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Kathleen McNenny, Sasha Diamond and Stevie Ray Dallimore in Barrington Stage Company's 'The Birds.' Photo courtesy Barrington Stage Company

THEATRE REVIEW: ‘The Birds’ at Barrington Stage doesn’t fly

By Monday, Jul 3, 2017 Arts & Entertainment 2

The Birds
By Conor McPherson
Directed by Julianne Boyd

With very positive memories of Barrington Stage Company’s superb production two summers ago of Irish playwright Conor McPherson’s “Shining City,” I eagerly attended its production of another, lesser-known McPherson work, “The Birds.” Anticipation outstripped realization.

“The Birds,” McPherson’s 2009 theatrical adaption of Daphne Du Maurier’s 1952 short story (totally different from Hitchcock’s famous film adaptation inspired by same) will never compare to his best work like “The Weir,” “The Seafarer,” and most recently, “The Night Alive.” Sadly, BSC’s stab at it confirms that. In McPherson’ cannon, Irish goblins, ghosts and God are his signature motifs. In “The Birds,” the motif is, well, birds (apparently crows, which have their own symbolism, but I digress).

Kathleen McNenny and Sasha Diamond in Barrington Stage Company's 'The Birds.' Photo courtesy Barrington Stage Company

Kathleen McNenny and Sasha Diamond in Barrington Stage Company’s ‘The Birds.’ Photo courtesy Barrington Stage Company

Three strangers – a youngish man, middle-aged woman and younger woman – find refuge in abandoned rural cottage from a global plague of flocks of birds, which decimate everything in their path. The unstable Nat suffers from having been committed for psychiatric care by the girlfriend who abandoned him. The affluent novelist Diane, in midlife funk, is estranged from her only daughter. The immature Julia tells tales that don’t add up to Nat and Diane and imply she’s a recent victim of sexual assault. The 90-minute drama, without intermission, pivots around how these pathetic folks survive after the sudden appearance of a mysterious loner who lives across the lake from the cottage.

“The Birds,” I suppose, could be seen as a parable about what underpins civil society. Can human trust overcome animal instinct? What happens when nature revenges what man has created? Heady questions, which are asking a lot from an ostensible thriller that doesn’t muster a whiff of tension in staging or in characters. Pacing is rather listless and scene changes rather choppy. The casting choices of the trio are curious. Their acting seems under-rehearsed, which begs the question: Even with the most skilled of actors, is it possible to ready shows – especially those dealing with psychological subtleties – with summer-season limited rehearsal?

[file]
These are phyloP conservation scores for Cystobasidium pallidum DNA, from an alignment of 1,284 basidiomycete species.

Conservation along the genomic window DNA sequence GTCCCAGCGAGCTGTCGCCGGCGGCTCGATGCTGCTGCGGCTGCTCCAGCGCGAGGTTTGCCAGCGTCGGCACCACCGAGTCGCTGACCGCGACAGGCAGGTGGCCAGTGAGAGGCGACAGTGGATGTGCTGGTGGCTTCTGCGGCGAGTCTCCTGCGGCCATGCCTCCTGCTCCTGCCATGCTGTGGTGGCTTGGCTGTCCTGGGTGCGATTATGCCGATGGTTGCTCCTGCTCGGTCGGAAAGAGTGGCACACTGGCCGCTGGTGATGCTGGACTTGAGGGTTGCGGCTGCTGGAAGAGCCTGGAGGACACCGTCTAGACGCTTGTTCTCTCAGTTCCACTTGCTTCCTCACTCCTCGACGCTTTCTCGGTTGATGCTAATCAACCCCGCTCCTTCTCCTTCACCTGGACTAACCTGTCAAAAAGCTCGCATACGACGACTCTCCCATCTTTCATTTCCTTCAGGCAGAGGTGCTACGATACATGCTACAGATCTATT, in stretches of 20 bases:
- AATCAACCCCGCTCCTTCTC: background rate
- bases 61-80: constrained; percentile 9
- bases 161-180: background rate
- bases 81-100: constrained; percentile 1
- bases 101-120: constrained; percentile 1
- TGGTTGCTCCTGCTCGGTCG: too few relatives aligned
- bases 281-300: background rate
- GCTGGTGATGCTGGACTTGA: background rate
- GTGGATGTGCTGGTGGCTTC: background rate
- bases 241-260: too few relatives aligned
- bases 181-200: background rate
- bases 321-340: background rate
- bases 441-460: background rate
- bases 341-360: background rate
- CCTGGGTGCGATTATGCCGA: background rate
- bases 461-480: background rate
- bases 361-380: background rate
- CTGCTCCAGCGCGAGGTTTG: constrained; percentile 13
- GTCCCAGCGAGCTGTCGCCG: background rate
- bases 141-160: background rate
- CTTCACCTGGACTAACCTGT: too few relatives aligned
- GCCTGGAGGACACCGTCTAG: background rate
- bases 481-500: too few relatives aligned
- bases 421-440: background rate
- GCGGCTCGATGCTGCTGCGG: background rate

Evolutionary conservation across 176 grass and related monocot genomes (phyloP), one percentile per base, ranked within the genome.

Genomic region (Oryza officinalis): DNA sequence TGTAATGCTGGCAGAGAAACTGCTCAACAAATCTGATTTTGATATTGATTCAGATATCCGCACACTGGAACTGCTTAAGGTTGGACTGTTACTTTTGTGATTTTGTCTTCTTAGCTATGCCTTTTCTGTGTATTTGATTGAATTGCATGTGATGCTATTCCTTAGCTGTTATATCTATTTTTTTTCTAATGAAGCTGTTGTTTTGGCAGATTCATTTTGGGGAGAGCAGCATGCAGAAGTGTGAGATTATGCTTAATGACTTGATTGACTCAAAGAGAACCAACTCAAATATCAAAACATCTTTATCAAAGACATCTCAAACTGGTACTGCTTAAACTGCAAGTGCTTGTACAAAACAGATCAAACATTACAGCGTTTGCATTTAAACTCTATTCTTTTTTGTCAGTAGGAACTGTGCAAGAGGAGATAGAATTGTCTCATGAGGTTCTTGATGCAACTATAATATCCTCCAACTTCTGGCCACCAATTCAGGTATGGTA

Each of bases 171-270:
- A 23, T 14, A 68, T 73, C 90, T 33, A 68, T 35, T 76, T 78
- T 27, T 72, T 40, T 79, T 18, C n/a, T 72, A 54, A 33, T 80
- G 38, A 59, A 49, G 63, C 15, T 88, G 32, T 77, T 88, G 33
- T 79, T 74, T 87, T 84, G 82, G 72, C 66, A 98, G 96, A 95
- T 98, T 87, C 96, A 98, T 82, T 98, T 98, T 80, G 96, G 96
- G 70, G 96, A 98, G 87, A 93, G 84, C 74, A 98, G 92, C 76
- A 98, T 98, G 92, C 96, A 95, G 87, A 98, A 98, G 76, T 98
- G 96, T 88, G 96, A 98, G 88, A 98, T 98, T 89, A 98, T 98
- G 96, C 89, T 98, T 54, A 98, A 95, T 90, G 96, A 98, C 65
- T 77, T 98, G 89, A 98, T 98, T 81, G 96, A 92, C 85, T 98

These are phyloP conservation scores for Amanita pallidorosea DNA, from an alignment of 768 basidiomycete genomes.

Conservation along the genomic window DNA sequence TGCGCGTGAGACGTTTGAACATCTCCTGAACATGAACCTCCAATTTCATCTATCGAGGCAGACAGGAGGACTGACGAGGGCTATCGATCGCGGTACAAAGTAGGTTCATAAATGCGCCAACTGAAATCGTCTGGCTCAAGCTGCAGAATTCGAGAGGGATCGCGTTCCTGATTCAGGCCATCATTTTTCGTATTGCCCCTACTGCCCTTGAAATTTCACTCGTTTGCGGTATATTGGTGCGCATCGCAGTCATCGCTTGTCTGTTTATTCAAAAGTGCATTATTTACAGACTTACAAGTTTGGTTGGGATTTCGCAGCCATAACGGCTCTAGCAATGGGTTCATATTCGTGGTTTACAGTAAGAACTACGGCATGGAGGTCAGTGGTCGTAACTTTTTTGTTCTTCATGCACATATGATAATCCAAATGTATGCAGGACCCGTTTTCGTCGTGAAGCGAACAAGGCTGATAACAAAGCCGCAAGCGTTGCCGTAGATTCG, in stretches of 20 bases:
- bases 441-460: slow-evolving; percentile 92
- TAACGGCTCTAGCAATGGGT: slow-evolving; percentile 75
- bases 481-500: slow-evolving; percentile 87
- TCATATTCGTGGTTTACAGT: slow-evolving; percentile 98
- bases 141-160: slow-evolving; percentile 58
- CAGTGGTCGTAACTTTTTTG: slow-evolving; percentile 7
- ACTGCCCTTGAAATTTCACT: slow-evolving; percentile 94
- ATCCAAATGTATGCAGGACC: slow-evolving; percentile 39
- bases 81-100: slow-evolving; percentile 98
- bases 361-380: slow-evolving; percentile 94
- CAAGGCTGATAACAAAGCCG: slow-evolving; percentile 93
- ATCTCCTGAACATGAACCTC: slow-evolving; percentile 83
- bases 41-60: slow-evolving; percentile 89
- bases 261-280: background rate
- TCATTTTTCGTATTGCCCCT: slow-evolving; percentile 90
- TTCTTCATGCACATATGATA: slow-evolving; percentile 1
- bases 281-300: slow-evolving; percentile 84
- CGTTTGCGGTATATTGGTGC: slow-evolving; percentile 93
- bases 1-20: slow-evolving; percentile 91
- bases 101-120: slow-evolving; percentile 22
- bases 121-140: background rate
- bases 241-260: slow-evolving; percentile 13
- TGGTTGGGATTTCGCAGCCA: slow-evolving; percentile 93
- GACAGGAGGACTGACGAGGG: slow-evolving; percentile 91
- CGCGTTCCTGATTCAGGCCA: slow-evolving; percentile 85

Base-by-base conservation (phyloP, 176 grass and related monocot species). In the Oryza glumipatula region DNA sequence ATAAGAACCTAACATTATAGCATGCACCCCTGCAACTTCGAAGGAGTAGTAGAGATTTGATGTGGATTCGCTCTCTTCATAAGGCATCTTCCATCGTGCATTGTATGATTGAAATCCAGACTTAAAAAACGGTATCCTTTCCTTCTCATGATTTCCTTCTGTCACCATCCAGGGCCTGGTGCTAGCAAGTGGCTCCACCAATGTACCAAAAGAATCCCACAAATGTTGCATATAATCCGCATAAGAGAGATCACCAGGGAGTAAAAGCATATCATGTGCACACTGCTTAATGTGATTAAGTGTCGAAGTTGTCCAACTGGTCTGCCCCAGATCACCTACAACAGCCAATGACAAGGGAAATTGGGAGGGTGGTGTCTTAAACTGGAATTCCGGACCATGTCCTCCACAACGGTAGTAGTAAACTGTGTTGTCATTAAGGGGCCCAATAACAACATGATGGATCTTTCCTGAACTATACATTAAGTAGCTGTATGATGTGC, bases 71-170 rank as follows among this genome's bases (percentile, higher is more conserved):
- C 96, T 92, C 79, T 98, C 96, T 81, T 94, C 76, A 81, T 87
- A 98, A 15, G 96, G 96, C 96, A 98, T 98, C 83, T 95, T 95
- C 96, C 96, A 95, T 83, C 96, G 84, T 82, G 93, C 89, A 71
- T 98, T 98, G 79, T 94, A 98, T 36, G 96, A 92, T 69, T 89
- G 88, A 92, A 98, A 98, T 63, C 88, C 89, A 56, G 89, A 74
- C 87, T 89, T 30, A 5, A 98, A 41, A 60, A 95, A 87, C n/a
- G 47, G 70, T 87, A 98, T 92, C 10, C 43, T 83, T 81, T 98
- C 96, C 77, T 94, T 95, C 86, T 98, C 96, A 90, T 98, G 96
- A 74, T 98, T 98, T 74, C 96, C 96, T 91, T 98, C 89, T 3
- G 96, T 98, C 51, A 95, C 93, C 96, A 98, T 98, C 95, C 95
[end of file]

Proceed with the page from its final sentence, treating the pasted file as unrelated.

Sound design was effective: The crows’ cawing, coming from different parts of the small St. Germain Theatre, was a diversion but my mind kept wandering. Where had I seen a man and two women stuck in a country place before? Ah, yes…Harold Pinter’s “Old Friends.”

My attention perked up with the short appearance of Tierney, the loner from across the lake, played by Rocco Sisto, who conveyed menace and intrigue for too brief relief. With just the trio on stage, my mind started to wander again, this time, apropos of the avian-induced apocalypse, to the viral plague of Stephen King’s “The Stand.”

By play’s end, I concluded the unappealing characters hadn’t experienced much change or, if they had, I missed the drama. Oh, well. As an enthusiastic admirer of McPherson’s work, at least I can now say I saw “The Birds.”

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The Birds plays on the St. Germain Stage in the Blatt Center for the Arts, 36 Linden St., Pittsfield, through Saturday, July 8. For information and tickets, see the Berkshire Edge calendar, call the box office at (413) 236-8888 or go online to www.barringtonstageco.org.


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